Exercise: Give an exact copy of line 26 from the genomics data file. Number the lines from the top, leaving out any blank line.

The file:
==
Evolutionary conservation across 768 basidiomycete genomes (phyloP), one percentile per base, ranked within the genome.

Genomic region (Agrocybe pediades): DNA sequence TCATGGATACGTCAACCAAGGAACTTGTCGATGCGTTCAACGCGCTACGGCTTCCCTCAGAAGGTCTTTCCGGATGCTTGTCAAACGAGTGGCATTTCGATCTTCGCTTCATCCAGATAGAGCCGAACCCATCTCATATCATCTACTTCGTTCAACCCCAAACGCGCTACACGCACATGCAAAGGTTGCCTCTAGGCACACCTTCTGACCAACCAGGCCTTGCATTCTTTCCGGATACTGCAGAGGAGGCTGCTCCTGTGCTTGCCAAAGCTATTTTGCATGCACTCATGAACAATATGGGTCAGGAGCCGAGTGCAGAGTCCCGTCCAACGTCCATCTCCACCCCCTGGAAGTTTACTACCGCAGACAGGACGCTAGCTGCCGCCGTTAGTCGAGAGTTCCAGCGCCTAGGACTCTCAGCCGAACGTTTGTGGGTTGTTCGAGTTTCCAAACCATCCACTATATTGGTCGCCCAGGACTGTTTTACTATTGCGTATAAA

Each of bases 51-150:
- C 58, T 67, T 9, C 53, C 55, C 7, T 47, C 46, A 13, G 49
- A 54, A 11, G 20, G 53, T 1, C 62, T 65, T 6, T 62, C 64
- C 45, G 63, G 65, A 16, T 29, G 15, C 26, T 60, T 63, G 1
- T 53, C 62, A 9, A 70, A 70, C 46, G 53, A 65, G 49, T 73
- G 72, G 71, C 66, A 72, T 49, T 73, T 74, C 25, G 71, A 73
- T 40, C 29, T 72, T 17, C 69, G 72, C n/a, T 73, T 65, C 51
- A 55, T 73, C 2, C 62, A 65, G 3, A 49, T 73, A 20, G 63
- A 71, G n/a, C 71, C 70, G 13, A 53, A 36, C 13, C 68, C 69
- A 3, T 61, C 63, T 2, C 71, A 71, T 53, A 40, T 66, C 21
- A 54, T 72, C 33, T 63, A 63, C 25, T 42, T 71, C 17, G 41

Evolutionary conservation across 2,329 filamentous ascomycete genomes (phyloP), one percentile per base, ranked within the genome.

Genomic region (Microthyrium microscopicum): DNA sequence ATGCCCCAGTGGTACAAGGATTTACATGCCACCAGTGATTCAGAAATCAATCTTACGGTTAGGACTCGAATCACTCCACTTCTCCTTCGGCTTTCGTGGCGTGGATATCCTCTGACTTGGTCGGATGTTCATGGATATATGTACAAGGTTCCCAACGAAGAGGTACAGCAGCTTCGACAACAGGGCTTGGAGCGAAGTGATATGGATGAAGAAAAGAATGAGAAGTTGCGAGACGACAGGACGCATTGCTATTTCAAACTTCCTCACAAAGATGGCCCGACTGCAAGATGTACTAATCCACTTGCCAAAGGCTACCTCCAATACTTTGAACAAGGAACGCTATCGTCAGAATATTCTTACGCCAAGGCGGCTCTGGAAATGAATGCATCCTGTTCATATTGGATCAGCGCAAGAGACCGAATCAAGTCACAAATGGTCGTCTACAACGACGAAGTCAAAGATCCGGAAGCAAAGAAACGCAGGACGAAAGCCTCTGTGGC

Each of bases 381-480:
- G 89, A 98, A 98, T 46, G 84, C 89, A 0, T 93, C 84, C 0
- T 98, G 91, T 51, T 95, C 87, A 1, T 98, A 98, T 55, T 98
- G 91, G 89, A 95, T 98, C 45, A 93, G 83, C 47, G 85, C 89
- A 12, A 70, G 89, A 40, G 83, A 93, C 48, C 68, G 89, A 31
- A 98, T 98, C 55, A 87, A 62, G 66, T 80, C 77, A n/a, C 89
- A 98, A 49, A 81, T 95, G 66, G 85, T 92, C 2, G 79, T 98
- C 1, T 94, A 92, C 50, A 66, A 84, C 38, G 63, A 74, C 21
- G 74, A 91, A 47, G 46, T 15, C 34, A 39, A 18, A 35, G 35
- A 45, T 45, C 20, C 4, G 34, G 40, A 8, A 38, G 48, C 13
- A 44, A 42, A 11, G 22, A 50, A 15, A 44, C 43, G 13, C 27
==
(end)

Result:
- A 44, A 42, A 11, G 22, A 50, A 15, A 44, C 43, G 13, C 27